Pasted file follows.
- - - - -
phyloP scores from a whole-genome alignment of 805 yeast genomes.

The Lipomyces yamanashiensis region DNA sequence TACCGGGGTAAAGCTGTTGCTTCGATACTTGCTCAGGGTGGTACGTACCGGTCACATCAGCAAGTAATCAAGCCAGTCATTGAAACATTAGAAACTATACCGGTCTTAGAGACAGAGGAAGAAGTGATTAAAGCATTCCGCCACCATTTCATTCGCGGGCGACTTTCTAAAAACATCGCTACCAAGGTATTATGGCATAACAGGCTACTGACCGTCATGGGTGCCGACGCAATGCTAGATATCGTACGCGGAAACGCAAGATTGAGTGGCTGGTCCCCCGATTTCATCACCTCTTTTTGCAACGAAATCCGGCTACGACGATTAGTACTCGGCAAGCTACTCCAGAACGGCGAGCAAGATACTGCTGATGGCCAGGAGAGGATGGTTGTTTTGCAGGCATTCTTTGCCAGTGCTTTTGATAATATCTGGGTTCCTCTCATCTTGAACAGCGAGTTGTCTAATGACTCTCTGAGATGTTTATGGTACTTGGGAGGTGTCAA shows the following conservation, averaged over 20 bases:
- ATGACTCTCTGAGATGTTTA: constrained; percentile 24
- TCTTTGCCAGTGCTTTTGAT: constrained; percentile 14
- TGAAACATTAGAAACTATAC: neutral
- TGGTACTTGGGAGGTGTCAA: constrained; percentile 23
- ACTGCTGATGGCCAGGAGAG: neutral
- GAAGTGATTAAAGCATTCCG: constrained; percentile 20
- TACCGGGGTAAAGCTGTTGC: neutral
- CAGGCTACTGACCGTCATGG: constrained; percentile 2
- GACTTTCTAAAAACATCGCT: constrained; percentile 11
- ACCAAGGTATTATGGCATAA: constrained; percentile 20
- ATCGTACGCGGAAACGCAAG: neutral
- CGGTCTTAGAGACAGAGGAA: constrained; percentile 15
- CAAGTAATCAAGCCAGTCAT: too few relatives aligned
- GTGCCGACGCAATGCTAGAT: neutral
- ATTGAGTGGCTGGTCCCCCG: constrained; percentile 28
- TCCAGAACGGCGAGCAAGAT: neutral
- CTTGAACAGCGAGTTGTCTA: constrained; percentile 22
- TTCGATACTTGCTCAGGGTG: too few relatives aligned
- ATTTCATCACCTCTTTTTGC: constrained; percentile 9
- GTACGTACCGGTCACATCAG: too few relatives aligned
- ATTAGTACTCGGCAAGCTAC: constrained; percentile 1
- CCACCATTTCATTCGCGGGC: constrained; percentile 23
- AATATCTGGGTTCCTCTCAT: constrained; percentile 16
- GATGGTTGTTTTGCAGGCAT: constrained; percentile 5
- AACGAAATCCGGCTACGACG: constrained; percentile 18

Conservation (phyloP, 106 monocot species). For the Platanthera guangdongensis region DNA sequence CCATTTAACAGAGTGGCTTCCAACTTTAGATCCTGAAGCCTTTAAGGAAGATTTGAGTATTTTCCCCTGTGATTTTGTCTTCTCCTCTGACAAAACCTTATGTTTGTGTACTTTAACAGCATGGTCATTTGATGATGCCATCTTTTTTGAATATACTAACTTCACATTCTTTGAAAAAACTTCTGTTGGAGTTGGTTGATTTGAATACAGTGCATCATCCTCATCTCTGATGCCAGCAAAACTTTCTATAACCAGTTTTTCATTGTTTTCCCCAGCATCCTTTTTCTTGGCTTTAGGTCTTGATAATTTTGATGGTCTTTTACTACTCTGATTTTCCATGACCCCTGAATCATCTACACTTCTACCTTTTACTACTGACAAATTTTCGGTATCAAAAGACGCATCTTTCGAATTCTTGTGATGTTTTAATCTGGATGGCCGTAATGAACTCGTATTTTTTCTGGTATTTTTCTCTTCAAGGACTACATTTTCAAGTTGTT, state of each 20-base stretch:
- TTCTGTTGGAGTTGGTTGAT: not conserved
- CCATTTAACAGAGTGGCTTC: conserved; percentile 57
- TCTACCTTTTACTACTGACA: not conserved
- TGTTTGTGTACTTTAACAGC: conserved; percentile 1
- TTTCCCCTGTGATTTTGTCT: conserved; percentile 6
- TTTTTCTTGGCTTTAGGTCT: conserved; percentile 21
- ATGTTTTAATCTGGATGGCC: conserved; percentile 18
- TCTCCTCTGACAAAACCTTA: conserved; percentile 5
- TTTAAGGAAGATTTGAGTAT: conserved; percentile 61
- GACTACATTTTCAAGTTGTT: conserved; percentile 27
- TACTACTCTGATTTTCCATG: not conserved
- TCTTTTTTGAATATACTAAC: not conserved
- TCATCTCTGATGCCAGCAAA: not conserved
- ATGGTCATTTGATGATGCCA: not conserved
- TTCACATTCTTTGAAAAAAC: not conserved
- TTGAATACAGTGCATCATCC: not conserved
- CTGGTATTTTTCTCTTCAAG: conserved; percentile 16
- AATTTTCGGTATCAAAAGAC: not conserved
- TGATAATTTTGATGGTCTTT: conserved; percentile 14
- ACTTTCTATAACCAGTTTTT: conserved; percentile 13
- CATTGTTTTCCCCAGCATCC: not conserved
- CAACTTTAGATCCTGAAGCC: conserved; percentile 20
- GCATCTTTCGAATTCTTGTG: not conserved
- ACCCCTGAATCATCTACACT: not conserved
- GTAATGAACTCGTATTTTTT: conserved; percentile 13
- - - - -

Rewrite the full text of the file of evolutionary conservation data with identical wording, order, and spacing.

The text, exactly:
phyloP scores from a whole-genome alignment of 805 yeast genomes.

The Lipomyces yamanashiensis region DNA sequence TACCGGGGTAAAGCTGTTGCTTCGATACTTGCTCAGGGTGGTACGTACCGGTCACATCAGCAAGTAATCAAGCCAGTCATTGAAACATTAGAAACTATACCGGTCTTAGAGACAGAGGAAGAAGTGATTAAAGCATTCCGCCACCATTTCATTCGCGGGCGACTTTCTAAAAACATCGCTACCAAGGTATTATGGCATAACAGGCTACTGACCGTCATGGGTGCCGACGCAATGCTAGATATCGTACGCGGAAACGCAAGATTGAGTGGCTGGTCCCCCGATTTCATCACCTCTTTTTGCAACGAAATCCGGCTACGACGATTAGTACTCGGCAAGCTACTCCAGAACGGCGAGCAAGATACTGCTGATGGCCAGGAGAGGATGGTTGTTTTGCAGGCATTCTTTGCCAGTGCTTTTGATAATATCTGGGTTCCTCTCATCTTGAACAGCGAGTTGTCTAATGACTCTCTGAGATGTTTATGGTACTTGGGAGGTGTCAA shows the following conservation, averaged over 20 bases:
- ATGACTCTCTGAGATGTTTA: constrained; percentile 24
- TCTTTGCCAGTGCTTTTGAT: constrained; percentile 14
- TGAAACATTAGAAACTATAC: neutral
- TGGTACTTGGGAGGTGTCAA: constrained; percentile 23
- ACTGCTGATGGCCAGGAGAG: neutral
- GAAGTGATTAAAGCATTCCG: constrained; percentile 20
- TACCGGGGTAAAGCTGTTGC: neutral
- CAGGCTACTGACCGTCATGG: constrained; percentile 2
- GACTTTCTAAAAACATCGCT: constrained; percentile 11
- ACCAAGGTATTATGGCATAA: constrained; percentile 20
- ATCGTACGCGGAAACGCAAG: neutral
- CGGTCTTAGAGACAGAGGAA: constrained; percentile 15
- CAAGTAATCAAGCCAGTCAT: too few relatives aligned
- GTGCCGACGCAATGCTAGAT: neutral
- ATTGAGTGGCTGGTCCCCCG: constrained; percentile 28
- TCCAGAACGGCGAGCAAGAT: neutral
- CTTGAACAGCGAGTTGTCTA: constrained; percentile 22
- TTCGATACTTGCTCAGGGTG: too few relatives aligned
- ATTTCATCACCTCTTTTTGC: constrained; percentile 9
- GTACGTACCGGTCACATCAG: too few relatives aligned
- ATTAGTACTCGGCAAGCTAC: constrained; percentile 1
- CCACCATTTCATTCGCGGGC: constrained; percentile 23
- AATATCTGGGTTCCTCTCAT: constrained; percentile 16
- GATGGTTGTTTTGCAGGCAT: constrained; percentile 5
- AACGAAATCCGGCTACGACG: constrained; percentile 18

Conservation (phyloP, 106 monocot species). For the Platanthera guangdongensis region DNA sequence CCATTTAACAGAGTGGCTTCCAACTTTAGATCCTGAAGCCTTTAAGGAAGATTTGAGTATTTTCCCCTGTGATTTTGTCTTCTCCTCTGACAAAACCTTATGTTTGTGTACTTTAACAGCATGGTCATTTGATGATGCCATCTTTTTTGAATATACTAACTTCACATTCTTTGAAAAAACTTCTGTTGGAGTTGGTTGATTTGAATACAGTGCATCATCCTCATCTCTGATGCCAGCAAAACTTTCTATAACCAGTTTTTCATTGTTTTCCCCAGCATCCTTTTTCTTGGCTTTAGGTCTTGATAATTTTGATGGTCTTTTACTACTCTGATTTTCCATGACCCCTGAATCATCTACACTTCTACCTTTTACTACTGACAAATTTTCGGTATCAAAAGACGCATCTTTCGAATTCTTGTGATGTTTTAATCTGGATGGCCGTAATGAACTCGTATTTTTTCTGGTATTTTTCTCTTCAAGGACTACATTTTCAAGTTGTT, state of each 20-base stretch:
- TTCTGTTGGAGTTGGTTGAT: not conserved
- CCATTTAACAGAGTGGCTTC: conserved; percentile 57
- TCTACCTTTTACTACTGACA: not conserved
- TGTTTGTGTACTTTAACAGC: conserved; percentile 1
- TTTCCCCTGTGATTTTGTCT: conserved; percentile 6
- TTTTTCTTGGCTTTAGGTCT: conserved; percentile 21
- ATGTTTTAATCTGGATGGCC: conserved; percentile 18
- TCTCCTCTGACAAAACCTTA: conserved; percentile 5
- TTTAAGGAAGATTTGAGTAT: conserved; percentile 61
- GACTACATTTTCAAGTTGTT: conserved; percentile 27
- TACTACTCTGATTTTCCATG: not conserved
- TCTTTTTTGAATATACTAAC: not conserved
- TCATCTCTGATGCCAGCAAA: not conserved
- ATGGTCATTTGATGATGCCA: not conserved
- TTCACATTCTTTGAAAAAAC: not conserved
- TTGAATACAGTGCATCATCC: not conserved
- CTGGTATTTTTCTCTTCAAG: conserved; percentile 16
- AATTTTCGGTATCAAAAGAC: not conserved
- TGATAATTTTGATGGTCTTT: conserved; percentile 14
- ACTTTCTATAACCAGTTTTT: conserved; percentile 13
- CATTGTTTTCCCCAGCATCC: not conserved
- CAACTTTAGATCCTGAAGCC: conserved; percentile 20
- GCATCTTTCGAATTCTTGTG: not conserved
- ACCCCTGAATCATCTACACT: not conserved
- GTAATGAACTCGTATTTTTT: conserved; percentile 13